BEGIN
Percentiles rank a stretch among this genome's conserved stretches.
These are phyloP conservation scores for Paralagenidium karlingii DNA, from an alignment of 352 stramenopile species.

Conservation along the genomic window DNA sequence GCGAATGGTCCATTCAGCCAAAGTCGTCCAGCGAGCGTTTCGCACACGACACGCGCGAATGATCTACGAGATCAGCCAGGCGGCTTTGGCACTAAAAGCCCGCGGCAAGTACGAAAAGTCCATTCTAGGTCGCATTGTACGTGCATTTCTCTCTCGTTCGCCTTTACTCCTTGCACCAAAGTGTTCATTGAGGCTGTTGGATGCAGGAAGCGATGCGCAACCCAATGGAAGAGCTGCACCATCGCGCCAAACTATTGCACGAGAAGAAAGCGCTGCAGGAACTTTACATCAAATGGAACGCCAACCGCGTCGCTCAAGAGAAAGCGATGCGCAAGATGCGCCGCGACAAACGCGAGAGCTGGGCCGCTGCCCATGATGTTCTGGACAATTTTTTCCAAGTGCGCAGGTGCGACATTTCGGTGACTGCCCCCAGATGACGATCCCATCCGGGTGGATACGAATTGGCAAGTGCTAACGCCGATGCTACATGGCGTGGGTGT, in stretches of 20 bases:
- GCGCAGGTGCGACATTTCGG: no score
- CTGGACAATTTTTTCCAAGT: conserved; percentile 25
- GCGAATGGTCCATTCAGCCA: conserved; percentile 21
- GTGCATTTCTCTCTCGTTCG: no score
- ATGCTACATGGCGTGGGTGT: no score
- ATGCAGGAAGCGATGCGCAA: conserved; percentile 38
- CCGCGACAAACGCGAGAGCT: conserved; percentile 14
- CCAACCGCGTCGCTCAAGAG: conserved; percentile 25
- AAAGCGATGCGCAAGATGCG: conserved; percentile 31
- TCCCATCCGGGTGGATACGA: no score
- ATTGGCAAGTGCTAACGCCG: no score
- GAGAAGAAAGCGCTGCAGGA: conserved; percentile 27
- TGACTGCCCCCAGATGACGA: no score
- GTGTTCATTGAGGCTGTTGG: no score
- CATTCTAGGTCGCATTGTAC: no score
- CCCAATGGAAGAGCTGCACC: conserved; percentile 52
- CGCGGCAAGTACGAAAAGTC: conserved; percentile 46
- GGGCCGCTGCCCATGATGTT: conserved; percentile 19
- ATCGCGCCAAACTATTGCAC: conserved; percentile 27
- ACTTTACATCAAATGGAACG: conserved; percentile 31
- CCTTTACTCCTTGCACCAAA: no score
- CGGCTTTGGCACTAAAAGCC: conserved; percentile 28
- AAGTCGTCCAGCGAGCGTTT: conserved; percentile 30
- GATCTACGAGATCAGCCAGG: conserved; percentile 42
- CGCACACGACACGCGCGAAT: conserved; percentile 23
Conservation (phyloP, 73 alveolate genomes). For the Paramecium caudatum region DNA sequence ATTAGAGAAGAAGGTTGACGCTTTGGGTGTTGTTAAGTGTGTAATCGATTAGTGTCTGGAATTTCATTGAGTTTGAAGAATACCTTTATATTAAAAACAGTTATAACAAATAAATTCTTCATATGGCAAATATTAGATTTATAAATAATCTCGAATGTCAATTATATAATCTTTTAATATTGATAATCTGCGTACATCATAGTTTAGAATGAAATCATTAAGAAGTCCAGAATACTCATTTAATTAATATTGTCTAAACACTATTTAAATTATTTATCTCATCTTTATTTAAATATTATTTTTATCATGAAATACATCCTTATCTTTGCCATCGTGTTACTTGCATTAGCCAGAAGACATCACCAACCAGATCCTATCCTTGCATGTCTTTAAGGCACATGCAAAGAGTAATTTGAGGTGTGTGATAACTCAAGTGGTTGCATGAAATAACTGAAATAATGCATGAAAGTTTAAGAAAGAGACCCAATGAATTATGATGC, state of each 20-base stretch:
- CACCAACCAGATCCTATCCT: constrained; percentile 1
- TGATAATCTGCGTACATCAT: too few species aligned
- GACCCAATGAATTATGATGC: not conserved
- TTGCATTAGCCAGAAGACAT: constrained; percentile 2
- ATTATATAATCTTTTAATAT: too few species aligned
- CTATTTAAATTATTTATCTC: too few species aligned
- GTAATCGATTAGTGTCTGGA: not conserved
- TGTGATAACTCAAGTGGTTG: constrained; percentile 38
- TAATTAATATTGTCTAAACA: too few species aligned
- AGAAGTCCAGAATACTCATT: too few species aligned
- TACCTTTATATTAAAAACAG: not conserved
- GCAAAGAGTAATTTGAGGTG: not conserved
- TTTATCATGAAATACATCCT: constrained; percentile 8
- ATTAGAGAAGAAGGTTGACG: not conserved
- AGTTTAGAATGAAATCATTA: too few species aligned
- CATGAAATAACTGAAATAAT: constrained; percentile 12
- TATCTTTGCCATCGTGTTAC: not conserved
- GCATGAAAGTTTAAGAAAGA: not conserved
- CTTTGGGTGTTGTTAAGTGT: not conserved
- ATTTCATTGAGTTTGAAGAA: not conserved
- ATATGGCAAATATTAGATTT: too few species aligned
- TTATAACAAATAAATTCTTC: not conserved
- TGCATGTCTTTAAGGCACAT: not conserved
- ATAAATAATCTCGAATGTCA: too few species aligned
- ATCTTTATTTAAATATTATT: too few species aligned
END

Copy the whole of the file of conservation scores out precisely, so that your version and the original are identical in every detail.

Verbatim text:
Percentiles rank a stretch among this genome's conserved stretches.
These are phyloP conservation scores for Paralagenidium karlingii DNA, from an alignment of 352 stramenopile species.

Conservation along the genomic window DNA sequence GCGAATGGTCCATTCAGCCAAAGTCGTCCAGCGAGCGTTTCGCACACGACACGCGCGAATGATCTACGAGATCAGCCAGGCGGCTTTGGCACTAAAAGCCCGCGGCAAGTACGAAAAGTCCATTCTAGGTCGCATTGTACGTGCATTTCTCTCTCGTTCGCCTTTACTCCTTGCACCAAAGTGTTCATTGAGGCTGTTGGATGCAGGAAGCGATGCGCAACCCAATGGAAGAGCTGCACCATCGCGCCAAACTATTGCACGAGAAGAAAGCGCTGCAGGAACTTTACATCAAATGGAACGCCAACCGCGTCGCTCAAGAGAAAGCGATGCGCAAGATGCGCCGCGACAAACGCGAGAGCTGGGCCGCTGCCCATGATGTTCTGGACAATTTTTTCCAAGTGCGCAGGTGCGACATTTCGGTGACTGCCCCCAGATGACGATCCCATCCGGGTGGATACGAATTGGCAAGTGCTAACGCCGATGCTACATGGCGTGGGTGT, in stretches of 20 bases:
- GCGCAGGTGCGACATTTCGG: no score
- CTGGACAATTTTTTCCAAGT: conserved; percentile 25
- GCGAATGGTCCATTCAGCCA: conserved; percentile 21
- GTGCATTTCTCTCTCGTTCG: no score
- ATGCTACATGGCGTGGGTGT: no score
- ATGCAGGAAGCGATGCGCAA: conserved; percentile 38
- CCGCGACAAACGCGAGAGCT: conserved; percentile 14
- CCAACCGCGTCGCTCAAGAG: conserved; percentile 25
- AAAGCGATGCGCAAGATGCG: conserved; percentile 31
- TCCCATCCGGGTGGATACGA: no score
- ATTGGCAAGTGCTAACGCCG: no score
- GAGAAGAAAGCGCTGCAGGA: conserved; percentile 27
- TGACTGCCCCCAGATGACGA: no score
- GTGTTCATTGAGGCTGTTGG: no score
- CATTCTAGGTCGCATTGTAC: no score
- CCCAATGGAAGAGCTGCACC: conserved; percentile 52
- CGCGGCAAGTACGAAAAGTC: conserved; percentile 46
- GGGCCGCTGCCCATGATGTT: conserved; percentile 19
- ATCGCGCCAAACTATTGCAC: conserved; percentile 27
- ACTTTACATCAAATGGAACG: conserved; percentile 31
- CCTTTACTCCTTGCACCAAA: no score
- CGGCTTTGGCACTAAAAGCC: conserved; percentile 28
- AAGTCGTCCAGCGAGCGTTT: conserved; percentile 30
- GATCTACGAGATCAGCCAGG: conserved; percentile 42
- CGCACACGACACGCGCGAAT: conserved; percentile 23
Conservation (phyloP, 73 alveolate genomes). For the Paramecium caudatum region DNA sequence ATTAGAGAAGAAGGTTGACGCTTTGGGTGTTGTTAAGTGTGTAATCGATTAGTGTCTGGAATTTCATTGAGTTTGAAGAATACCTTTATATTAAAAACAGTTATAACAAATAAATTCTTCATATGGCAAATATTAGATTTATAAATAATCTCGAATGTCAATTATATAATCTTTTAATATTGATAATCTGCGTACATCATAGTTTAGAATGAAATCATTAAGAAGTCCAGAATACTCATTTAATTAATATTGTCTAAACACTATTTAAATTATTTATCTCATCTTTATTTAAATATTATTTTTATCATGAAATACATCCTTATCTTTGCCATCGTGTTACTTGCATTAGCCAGAAGACATCACCAACCAGATCCTATCCTTGCATGTCTTTAAGGCACATGCAAAGAGTAATTTGAGGTGTGTGATAACTCAAGTGGTTGCATGAAATAACTGAAATAATGCATGAAAGTTTAAGAAAGAGACCCAATGAATTATGATGC, state of each 20-base stretch:
- CACCAACCAGATCCTATCCT: constrained; percentile 1
- TGATAATCTGCGTACATCAT: too few species aligned
- GACCCAATGAATTATGATGC: not conserved
- TTGCATTAGCCAGAAGACAT: constrained; percentile 2
- ATTATATAATCTTTTAATAT: too few species aligned
- CTATTTAAATTATTTATCTC: too few species aligned
- GTAATCGATTAGTGTCTGGA: not conserved
- TGTGATAACTCAAGTGGTTG: constrained; percentile 38
- TAATTAATATTGTCTAAACA: too few species aligned
- AGAAGTCCAGAATACTCATT: too few species aligned
- TACCTTTATATTAAAAACAG: not conserved
- GCAAAGAGTAATTTGAGGTG: not conserved
- TTTATCATGAAATACATCCT: constrained; percentile 8
- ATTAGAGAAGAAGGTTGACG: not conserved
- AGTTTAGAATGAAATCATTA: too few species aligned
- CATGAAATAACTGAAATAAT: constrained; percentile 12
- TATCTTTGCCATCGTGTTAC: not conserved
- GCATGAAAGTTTAAGAAAGA: not conserved
- CTTTGGGTGTTGTTAAGTGT: not conserved
- ATTTCATTGAGTTTGAAGAA: not conserved
- ATATGGCAAATATTAGATTT: too few species aligned
- TTATAACAAATAAATTCTTC: not conserved
- TGCATGTCTTTAAGGCACAT: not conserved
- ATAAATAATCTCGAATGTCA: too few species aligned
- ATCTTTATTTAAATATTATT: too few species aligned